Thee is an ongoing fight in New York, for example, over the re-licensing of two nuclear power plants near NYC. One of the challenges to the license was by the environmental group Clearwater, which contended that the Nuclear Regulatory Commission did not take into account the disparate impact a meltdown would have on low income communities and communities of color who were less likely to have private transportation and would be unable to escape radiation. The judicial ruling was that the challenge was right — but the court was sure the company would now do the right thing and, therefor, was ruling against Clearwater. I’ve never seen a decision like that. There have been no stories on it. But then, few reporters wade into the intricacies of the electrical marketplace, let alone the nuclear part of it.

    2. In 1980 I approached the press room the AMA had set up for its annual convention, in Chicago that year, and a white reporter from the NYT blocked the entrance, stating “this isn’t a Negro conference. You have no business here.”

    Getting him out of the way was easy. But the attitude he represented at that point in time was another matter.

    For many editors in the media — print and broadcast — there were unwritten categories that blacks could cover and others where they claimed it “wasn’t a good fit.” And blacks were not promoted to those beats. Unfortunately, there were many black reporters who saw no need to push to get into these beats for similar reasons. Back then, Joan Whitlow at the Newark Star Ledger and I were the only black medical editors I was aware of. And it wasn’t unusual for black reporters to ask us what was the relevance of the beat.

    But over time, more black reporters pushed to take on that beat — we all need to be healthy — and more editors realized that blacks should not be denied the opportunity to cover the topic. It is far more than the germ of the week. Health care — the finance and politics — consume a significant share of the American economy and political sphere. The delivery has never been equal, and that disparity has not always been covered.

    The environment, however, is an area where there is still unspoken resistance by editors, and a lack of interest by black reporters. There are exceptions. Ivan Penn down in Tampa has forced the Florida legislature to rewrite the laws financing nuclear power plants. Talia Buford has done an enormous job covering energy issues for Politico. According to the Association of Blacks in Energy, minority communities pay a disproportionate share of their income for various forms of energy — electricity, heat, and transportation.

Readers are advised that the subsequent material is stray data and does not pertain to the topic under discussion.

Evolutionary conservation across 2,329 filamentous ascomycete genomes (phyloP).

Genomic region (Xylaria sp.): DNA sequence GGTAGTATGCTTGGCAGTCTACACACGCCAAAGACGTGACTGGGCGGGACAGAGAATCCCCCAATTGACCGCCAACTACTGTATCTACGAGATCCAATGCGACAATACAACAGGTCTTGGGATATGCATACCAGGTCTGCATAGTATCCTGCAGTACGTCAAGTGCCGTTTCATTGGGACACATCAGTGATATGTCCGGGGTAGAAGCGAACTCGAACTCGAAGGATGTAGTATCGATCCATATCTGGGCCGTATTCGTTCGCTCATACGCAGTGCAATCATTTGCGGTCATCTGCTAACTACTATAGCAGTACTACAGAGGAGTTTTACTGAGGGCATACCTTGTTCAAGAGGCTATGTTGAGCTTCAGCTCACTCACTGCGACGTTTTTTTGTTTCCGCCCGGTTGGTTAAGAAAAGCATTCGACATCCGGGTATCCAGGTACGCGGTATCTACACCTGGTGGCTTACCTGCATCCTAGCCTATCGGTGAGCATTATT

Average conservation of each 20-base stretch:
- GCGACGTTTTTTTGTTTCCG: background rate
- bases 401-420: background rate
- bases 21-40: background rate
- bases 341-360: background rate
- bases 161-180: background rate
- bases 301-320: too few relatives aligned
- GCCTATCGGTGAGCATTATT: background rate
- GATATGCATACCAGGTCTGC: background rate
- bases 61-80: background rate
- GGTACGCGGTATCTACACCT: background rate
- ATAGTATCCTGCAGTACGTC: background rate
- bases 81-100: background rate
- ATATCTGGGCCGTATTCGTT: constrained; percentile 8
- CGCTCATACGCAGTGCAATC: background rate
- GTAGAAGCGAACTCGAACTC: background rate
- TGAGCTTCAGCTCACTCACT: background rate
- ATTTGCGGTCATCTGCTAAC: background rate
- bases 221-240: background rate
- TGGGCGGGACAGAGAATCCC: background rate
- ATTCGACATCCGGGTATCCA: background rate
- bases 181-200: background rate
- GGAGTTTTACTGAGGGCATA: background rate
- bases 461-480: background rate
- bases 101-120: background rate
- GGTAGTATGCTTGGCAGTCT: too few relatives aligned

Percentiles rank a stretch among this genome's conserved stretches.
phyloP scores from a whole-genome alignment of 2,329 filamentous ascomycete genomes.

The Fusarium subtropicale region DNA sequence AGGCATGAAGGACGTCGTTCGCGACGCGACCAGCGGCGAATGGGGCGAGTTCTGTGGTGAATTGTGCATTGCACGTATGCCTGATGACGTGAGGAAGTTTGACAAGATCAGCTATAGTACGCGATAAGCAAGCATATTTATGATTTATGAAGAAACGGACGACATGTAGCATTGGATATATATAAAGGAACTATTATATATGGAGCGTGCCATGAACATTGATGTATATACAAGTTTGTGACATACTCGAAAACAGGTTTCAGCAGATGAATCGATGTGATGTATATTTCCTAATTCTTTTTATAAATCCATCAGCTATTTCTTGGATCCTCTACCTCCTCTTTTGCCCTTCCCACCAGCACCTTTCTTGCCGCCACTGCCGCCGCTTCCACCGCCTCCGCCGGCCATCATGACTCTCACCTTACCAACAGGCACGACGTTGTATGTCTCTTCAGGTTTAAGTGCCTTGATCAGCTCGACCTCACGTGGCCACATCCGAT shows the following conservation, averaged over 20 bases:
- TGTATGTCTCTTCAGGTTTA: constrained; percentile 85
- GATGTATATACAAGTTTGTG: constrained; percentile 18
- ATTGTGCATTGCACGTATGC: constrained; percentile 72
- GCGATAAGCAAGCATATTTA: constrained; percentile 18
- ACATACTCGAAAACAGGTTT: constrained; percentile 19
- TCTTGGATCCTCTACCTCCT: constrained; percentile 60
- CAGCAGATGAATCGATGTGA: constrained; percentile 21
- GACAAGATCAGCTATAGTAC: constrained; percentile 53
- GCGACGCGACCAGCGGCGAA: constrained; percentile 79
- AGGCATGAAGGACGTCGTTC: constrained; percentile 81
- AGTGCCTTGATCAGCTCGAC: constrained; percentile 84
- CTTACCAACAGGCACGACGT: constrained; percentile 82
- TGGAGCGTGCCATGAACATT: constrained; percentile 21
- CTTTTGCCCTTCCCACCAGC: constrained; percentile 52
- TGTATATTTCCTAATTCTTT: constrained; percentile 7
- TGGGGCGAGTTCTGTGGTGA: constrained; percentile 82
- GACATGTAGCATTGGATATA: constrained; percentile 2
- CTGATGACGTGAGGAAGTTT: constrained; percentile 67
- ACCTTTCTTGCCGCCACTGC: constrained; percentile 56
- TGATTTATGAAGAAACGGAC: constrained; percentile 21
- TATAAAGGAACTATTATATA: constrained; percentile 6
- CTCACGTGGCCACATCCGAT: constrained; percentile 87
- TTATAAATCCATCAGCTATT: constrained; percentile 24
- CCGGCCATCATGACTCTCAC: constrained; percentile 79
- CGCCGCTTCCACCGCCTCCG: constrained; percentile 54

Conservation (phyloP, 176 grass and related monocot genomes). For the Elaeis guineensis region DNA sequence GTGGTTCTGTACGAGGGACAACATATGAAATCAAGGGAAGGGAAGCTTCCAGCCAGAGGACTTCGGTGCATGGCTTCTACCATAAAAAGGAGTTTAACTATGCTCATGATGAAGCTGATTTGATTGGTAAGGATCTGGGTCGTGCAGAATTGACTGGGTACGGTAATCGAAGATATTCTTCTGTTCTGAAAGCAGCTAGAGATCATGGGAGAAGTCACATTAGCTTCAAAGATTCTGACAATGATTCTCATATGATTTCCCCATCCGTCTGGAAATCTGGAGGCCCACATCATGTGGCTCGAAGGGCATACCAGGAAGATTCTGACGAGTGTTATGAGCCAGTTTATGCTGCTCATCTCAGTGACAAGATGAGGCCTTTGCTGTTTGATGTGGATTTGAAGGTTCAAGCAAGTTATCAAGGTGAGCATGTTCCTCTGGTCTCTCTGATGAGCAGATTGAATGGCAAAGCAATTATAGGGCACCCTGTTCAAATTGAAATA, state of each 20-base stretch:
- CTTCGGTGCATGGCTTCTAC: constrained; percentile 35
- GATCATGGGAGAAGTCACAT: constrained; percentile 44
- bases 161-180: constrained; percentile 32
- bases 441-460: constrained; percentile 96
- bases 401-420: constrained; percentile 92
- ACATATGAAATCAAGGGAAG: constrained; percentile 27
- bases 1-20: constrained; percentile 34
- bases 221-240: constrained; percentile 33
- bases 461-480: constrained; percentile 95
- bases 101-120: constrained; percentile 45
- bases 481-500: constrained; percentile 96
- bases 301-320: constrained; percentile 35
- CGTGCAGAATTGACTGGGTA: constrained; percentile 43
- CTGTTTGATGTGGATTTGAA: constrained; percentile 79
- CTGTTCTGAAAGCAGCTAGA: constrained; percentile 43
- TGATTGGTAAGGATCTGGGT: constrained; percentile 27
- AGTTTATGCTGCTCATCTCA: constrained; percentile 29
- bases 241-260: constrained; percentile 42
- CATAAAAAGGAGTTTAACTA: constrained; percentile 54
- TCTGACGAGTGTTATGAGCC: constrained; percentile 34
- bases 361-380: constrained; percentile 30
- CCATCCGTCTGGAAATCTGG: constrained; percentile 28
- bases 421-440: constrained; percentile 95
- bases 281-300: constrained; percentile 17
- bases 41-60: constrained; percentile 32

You would be hard pressed to find coverage in the black press of the ongoing mess at Fukushima. Yet there are two minority angles there:
    1. Who is cleaning that crap up? In Japan, that falls to the folks they refer to as “throwaway people” ( ) who are confined to the ghettos on the outskirts of each city. An editor at The Root said she didn’t see the relevance of a story on these folks, who are worked till they have an overexposure of radiation, and are then fired — with no health care and no follow up.
    The relevance is simple — if there is a meltdown here, who the hell do you think would be stuck with the cleanup?

    2. (And this one’s for Meta) . There were some 70,000 American service men and women and their dependents living on military bases within range of the radiation spewing from Fukushima. Many of them now have unexplained medical problems — including cancer in the brain. The Government, however, is treating them the same way it treated service men who came back from Vietnam after exposure to Agent Orange and Agent Blue and Agent Black. It declared there was no problem and would not cover their illnesses.

    With 70,000 exposed, there are bound to be victims in any community large enough to have a newspaper. ( ) Many of these service folks are black. Or Latino. and Women — some of them pregnant at the time.

    These are folks who could be interviewed. Yet there is little interest here — and none I’ve seen in black publications — about the implications for communities here around nuclear plants or installations. Ditto the hazards of fracking, or shipping crude in single-shelled rail tank cars.

    The environment is an ever expanding beat. There is a serious need for more blacks to cover aspects of it.

    Roger w